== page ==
How to Get a Welding Job – Tips for Entry Level, Beginner, and Pros Alike may earn a commission if you purchase a product through one of the links provided.

According to the American Welding Society, there is an actual shortage of skilled welders.

Welding jobs in the manufacturing sector have steadily increased since 2000 and several major oil pipelines have begun construction.

Numerous bridges, highways, utility and water pipelines require considerable repair throughout the U.S.

Welding is what is known as an “evergreen career field.”

So many industrial fields require the use of welding that it is a career that will always be in demand.

Just a few fields that welders can find career opportunities in include: Manufacturing, Vehicle Assembly, Aerospace, Construction, Pipelines, Oil Refineries and Drilling, and Military Support.

How can you get a job in this growing field?

The following steps will help you locate the right job for your skillset.

Welding jobs

1. Know what Employers Are Looking For

Most welding jobs will require a high school diploma or GED, technical and on-the-job training.

Employers will be looking for 3 things when interviewing welders:

  1. Understanding of common metalworking techniques tasks and tools.
  2. An Up-to-date certification acquired at a school or job site.
  3. Your ability to pass a hands-on-test to demonstrate your skills.  

2. Get the Right Training

When looking for a welding training program, you want to focus on those that offer training in the most commonly used skills, provide ample practice of hands-on skills, show you how to prepare for company welding tests, offer free certification service administered by a certified welding inspector and assist you in finding an apprenticeship program and/or job.  

3. Learn How to Test

What you might not know about the welding career is that you will constantly have to pass tests to prove your skill in a certain area.

Employers are looking for employees who can demonstrate specific skills related specifically to the products they produce. Every company that requires welding processes require its employees pass internal tests.

4. Participate in an Apprenticeship Program

Many companies offer on-the-job training through apprenticeship programs, where you'll be doing entry level welding work but hopefully have the chance to learn more.

As you complete more hours in apprenticeship programs, your level of accreditation will rise.

5. Prepare a Dynamite Resume

Welding is a large industry, and there are great opportunities for advancement and promotion.

You’ll be much more likely to get hired and advance by having a professional and up-to-date resume on hand.

A good format for a welding resume is as follows:

  • Name, Address, Email and Phone Number
  • Objective(s): Why you are writing this resume. An example might include: Seeking employment as a Certified Welder, with the hopes of joining a company that promotes green practices, while at the same time offering first-class services to each customer.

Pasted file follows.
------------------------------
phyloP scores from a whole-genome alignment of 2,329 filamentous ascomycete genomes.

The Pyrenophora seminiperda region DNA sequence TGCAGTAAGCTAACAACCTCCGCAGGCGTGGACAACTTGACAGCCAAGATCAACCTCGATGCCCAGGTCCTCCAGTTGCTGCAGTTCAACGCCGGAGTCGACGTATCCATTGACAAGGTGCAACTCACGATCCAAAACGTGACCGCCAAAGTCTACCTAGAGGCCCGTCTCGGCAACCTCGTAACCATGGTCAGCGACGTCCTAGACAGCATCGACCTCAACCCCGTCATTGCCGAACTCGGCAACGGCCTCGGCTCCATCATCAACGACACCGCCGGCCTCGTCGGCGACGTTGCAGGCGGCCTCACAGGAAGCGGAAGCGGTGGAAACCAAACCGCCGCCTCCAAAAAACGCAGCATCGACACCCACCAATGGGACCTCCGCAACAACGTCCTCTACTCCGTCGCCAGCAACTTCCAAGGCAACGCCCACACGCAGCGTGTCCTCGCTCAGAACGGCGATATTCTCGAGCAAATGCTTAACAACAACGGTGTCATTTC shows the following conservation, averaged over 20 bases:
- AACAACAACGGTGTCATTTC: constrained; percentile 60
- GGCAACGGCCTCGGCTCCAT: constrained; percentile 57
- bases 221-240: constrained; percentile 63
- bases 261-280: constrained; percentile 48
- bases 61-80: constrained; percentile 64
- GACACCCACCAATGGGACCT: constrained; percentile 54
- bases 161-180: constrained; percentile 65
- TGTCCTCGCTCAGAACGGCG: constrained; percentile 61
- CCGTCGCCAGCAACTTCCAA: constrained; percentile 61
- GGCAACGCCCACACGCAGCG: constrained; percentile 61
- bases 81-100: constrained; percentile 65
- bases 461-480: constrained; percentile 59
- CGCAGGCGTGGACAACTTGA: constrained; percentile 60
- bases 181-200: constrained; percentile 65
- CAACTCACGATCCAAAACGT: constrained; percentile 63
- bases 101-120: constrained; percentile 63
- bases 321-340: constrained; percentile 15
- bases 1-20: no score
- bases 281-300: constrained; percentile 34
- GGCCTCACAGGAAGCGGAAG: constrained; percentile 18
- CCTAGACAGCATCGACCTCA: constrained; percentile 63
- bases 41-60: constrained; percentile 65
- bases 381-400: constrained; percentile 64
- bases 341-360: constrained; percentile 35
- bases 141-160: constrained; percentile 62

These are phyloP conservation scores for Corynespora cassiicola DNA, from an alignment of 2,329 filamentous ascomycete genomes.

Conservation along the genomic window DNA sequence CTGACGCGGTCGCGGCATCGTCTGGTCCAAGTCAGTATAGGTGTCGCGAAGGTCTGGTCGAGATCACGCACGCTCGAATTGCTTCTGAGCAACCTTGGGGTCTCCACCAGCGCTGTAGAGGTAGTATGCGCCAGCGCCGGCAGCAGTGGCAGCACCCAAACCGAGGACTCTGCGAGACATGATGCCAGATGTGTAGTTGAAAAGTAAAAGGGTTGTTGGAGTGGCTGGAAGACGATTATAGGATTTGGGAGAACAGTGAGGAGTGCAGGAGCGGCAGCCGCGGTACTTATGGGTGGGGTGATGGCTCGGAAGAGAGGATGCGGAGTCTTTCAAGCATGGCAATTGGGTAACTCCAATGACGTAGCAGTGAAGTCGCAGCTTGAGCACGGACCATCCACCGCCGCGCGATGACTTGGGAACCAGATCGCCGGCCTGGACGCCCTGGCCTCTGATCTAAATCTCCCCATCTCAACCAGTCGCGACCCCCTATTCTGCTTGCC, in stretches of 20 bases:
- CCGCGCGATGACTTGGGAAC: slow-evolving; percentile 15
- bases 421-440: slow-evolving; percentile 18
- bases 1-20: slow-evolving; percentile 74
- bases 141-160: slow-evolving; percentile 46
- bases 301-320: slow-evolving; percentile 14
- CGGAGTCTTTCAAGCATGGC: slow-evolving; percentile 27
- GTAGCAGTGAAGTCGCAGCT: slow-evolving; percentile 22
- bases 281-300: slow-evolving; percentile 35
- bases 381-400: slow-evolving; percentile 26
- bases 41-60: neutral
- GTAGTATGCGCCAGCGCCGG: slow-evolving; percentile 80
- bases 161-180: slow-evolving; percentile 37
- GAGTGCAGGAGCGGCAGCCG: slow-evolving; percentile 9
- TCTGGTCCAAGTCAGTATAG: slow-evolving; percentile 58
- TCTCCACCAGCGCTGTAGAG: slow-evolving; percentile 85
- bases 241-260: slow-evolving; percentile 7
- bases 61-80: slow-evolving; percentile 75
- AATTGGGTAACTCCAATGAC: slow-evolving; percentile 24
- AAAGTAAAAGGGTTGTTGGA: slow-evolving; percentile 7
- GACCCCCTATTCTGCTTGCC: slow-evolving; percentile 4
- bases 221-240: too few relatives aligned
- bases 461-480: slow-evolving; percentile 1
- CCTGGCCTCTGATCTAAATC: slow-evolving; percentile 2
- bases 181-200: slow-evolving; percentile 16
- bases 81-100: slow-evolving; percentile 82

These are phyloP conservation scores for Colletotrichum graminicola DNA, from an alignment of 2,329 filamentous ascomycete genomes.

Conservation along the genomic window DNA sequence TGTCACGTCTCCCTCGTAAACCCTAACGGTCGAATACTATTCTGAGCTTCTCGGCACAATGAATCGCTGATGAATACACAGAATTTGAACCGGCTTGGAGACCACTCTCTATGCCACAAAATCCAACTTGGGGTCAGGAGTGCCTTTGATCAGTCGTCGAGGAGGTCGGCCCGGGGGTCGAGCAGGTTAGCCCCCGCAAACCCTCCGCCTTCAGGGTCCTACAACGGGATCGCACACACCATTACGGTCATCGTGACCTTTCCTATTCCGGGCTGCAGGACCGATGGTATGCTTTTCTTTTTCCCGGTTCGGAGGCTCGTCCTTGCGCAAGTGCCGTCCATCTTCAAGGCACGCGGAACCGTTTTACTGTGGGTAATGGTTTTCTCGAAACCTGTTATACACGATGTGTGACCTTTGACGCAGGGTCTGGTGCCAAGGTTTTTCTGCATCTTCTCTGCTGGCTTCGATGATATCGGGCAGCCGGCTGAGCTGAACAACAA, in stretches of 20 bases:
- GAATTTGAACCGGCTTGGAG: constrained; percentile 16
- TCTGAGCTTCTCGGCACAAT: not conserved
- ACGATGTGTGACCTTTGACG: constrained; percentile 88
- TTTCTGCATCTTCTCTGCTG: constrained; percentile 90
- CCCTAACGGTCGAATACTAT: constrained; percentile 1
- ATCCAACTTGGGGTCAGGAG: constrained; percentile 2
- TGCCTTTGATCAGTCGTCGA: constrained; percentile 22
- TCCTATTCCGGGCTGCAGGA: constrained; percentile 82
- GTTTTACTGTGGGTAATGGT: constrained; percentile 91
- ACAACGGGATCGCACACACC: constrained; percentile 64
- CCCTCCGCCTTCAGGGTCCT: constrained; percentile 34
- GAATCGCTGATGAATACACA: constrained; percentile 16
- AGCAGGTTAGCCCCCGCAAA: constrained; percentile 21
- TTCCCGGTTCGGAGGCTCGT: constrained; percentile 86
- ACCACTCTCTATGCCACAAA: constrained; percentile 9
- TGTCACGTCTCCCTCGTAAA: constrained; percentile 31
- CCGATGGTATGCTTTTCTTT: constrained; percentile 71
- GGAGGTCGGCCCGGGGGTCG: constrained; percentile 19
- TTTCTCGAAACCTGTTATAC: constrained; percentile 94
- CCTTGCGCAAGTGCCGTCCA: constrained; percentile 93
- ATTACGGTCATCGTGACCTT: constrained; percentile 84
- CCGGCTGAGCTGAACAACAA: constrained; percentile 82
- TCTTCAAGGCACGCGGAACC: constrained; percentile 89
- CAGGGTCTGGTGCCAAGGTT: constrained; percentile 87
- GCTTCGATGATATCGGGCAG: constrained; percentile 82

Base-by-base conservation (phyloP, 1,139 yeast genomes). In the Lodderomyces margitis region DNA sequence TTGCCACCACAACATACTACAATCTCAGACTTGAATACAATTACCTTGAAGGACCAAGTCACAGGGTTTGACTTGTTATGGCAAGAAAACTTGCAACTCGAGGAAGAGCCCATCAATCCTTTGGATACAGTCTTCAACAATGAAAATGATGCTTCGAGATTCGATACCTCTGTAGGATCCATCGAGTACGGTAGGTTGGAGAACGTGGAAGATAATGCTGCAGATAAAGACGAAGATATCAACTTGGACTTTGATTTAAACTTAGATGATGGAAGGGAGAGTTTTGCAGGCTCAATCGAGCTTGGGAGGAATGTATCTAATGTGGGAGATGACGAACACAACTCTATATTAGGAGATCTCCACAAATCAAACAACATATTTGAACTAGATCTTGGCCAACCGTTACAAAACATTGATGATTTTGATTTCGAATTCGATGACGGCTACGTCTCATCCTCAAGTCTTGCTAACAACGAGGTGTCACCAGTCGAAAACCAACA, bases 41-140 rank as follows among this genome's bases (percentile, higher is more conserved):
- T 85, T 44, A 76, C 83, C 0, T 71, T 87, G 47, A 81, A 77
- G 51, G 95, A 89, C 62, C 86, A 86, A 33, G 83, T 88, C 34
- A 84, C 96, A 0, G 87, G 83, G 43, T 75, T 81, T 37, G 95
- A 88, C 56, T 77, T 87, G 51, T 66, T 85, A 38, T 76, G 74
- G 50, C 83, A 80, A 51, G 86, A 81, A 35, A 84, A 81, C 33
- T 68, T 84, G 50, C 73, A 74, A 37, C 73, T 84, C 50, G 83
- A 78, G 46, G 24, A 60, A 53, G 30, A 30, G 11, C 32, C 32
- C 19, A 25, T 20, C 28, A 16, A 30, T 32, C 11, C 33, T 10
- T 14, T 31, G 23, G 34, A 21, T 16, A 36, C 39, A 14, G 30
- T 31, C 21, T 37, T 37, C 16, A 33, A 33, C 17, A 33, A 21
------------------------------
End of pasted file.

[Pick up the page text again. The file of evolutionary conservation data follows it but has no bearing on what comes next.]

• Specialties: If you happen to be one of few welders who know how to perform a certain type of welding such as TIG welding, MIG welding etc., then you will want to clearly show this on your resume.
  • Education and Training
  • Relevant Experience

Samples of Work: keep samples of your best work in a lunch box or other container that you can show to your interviewer.

6. Make sure Your Resume includes Industry Keywords

Many employers have adopted the use of applicant tracking systems, which help them easily and efficiently sift through resumes.  

These systems are set up to recognize certain keywords in resumes. If your resume boasts keywords that are relevant to the job position you’re applying for, then the system will specifically pinpoint your resume for hiring managers to look at.

Keywords that you should be using within your resume as a welder include:

  • Welder
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    Blueprint reading
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    ASME certified (if you hold this certification)
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    Solid state
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    Cutting torches
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    Arc/TIG/MIG (If you are trained in these welding types)

7. Join a Welding Professional Organization and Network

Join a professional organization like the American Welding Society, which offers students a discount rate, and participate in local chapter activities.

This will keep you up to date on job trends and expand your network of contacts.

8. Apply to Online Job Boards and Major Employer Job Listings

When searching the job engines of major employers and Job Boards, look carefully at the categories.

Welding jobs may appear under "skilled trades", "manufacturing", "construction", "general labor", "repair and maintenance" or "industrial technology".

Be diligent and the welder listings should eventually appear.

Welding Career Advice Video

About the Author Gregory

Hi, my name is Gregory! I have been welding practically all of my life and love it. As I have gotten older I have started to weld less and less, so in order to continue my love for welding I created this website. I like to write about my experiences and help you all become welders. I hope that you enjoy the site!

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